Wednesday, July 30, 2014

Six Months of Sundays at the Falls

At some point during the long winter, it hit me that I could either spend each of those mostly gray Sundays in front of the tv, which didn't seem to help the winter blahs much, or I could head ten minutes down the road and see if I could see Niagara Falls.  A lot of crotchety, weather-based objections came to mind, but then it hit me that I would rather be watching the falls in that kind of weather than doing just about anything else, and a little cold and wet wouldn't make much difference. 

Since then, just about every Sunday, I've gotten to drive over the bridge from Grand Island, head a mile or so down the Robert Moses Parkway toward the curtains of mist that the spatter of the cataracts casts up, and park on the road that's closed to through traffic by the upper rapids, or just pull into the lot right by the falls.  At night, there's no charge for parking there, and, during the winter, there was almost no one there.  Even when I've gotten sort of used to the spectacle of it, the white water itself and the steady pounding of it, plus how it stretches from close to my feet into another country, it still gets louder than my mind, and I'm learning what a gift that is. 


Also, that quote from Heraclitus comes to mind sometimes when I'm there, that one about never stepping in the same river twice, because the space around the falls, and then the falls within it, seem different to me each time I go.  The sky never has quite the same shapes or shades of cloud, trees change their number and color of leaves, and I can't remember ever seeing the same people there.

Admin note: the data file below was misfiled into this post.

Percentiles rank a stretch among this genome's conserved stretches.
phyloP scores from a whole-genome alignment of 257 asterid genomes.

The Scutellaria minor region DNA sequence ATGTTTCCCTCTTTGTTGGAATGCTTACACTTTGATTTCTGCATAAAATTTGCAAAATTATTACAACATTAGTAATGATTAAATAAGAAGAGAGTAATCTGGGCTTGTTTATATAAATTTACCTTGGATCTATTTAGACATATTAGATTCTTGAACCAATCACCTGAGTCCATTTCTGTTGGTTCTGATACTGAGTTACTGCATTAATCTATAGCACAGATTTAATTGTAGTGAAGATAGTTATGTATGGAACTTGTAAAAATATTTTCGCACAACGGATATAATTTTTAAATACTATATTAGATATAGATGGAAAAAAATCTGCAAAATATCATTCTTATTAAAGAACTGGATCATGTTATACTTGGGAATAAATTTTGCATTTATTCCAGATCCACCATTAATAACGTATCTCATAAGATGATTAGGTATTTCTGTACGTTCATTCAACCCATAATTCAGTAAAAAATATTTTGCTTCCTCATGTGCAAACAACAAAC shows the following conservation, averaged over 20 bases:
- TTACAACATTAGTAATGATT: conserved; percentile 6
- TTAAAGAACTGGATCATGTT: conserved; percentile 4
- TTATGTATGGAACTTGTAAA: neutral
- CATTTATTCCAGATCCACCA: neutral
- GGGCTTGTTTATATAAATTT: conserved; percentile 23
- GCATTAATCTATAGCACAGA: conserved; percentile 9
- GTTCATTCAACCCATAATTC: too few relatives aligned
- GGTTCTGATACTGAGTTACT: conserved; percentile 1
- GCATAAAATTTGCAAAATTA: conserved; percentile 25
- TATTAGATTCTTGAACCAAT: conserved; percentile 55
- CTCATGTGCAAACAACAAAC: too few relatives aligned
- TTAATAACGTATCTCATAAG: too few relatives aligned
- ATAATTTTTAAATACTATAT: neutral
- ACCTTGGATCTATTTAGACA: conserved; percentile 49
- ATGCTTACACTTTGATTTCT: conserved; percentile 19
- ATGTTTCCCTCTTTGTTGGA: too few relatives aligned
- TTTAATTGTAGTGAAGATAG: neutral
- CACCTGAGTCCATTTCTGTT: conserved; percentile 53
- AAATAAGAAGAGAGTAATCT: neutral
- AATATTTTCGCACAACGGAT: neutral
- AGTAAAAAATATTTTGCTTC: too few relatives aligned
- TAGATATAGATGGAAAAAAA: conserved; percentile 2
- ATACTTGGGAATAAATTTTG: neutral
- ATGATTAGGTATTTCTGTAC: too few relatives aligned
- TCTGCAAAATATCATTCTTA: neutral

Logically, I also know that I must not be seeing the same shapes, or shattery sorts of patterns, in the water itself, that it must not run the exact same way maybe ever, that each week I come it has a different volume from freezing or thawing or summer storms, and that it has worn a little more on the cliff that makes its shape, to rush with more ease.  All of that seems to trigger the basic recognition that I'm not the same me, either.  But it's easier to see in the falls. 


In the winter, there were at least two or three times when, for at least a couple of minutes, I was the only one standing there, by the rail beside the bridal veil falls, and the park benches and other spaces now flooded with people were only covered with snow.  It did take some wading through slush that ran into my socks, past all of those white-pelted empty spots, and trying with some frustration to take phone photos of the way the snow slanted into and through the fuzzy spheres of light the lamps cast, which, again, something in me reminded me were tiny compared to what I was walking toward. 

Being alone with it, knowing that I was the only one seeing just that fanned path of the rapids the lamps made a kind of luminous gray, and hearing just that hushed rumble from its hurtle and hurtle and hurtle onto the car-sized stones below, I felt held.  I know faith can't just come from the evidence in front of me, but I got some from that.  Of course it couldn't be a moment made just for me by any objective measurement, but if no one else could see or hear or feel it, didn't that make it a special gift?  And who else for?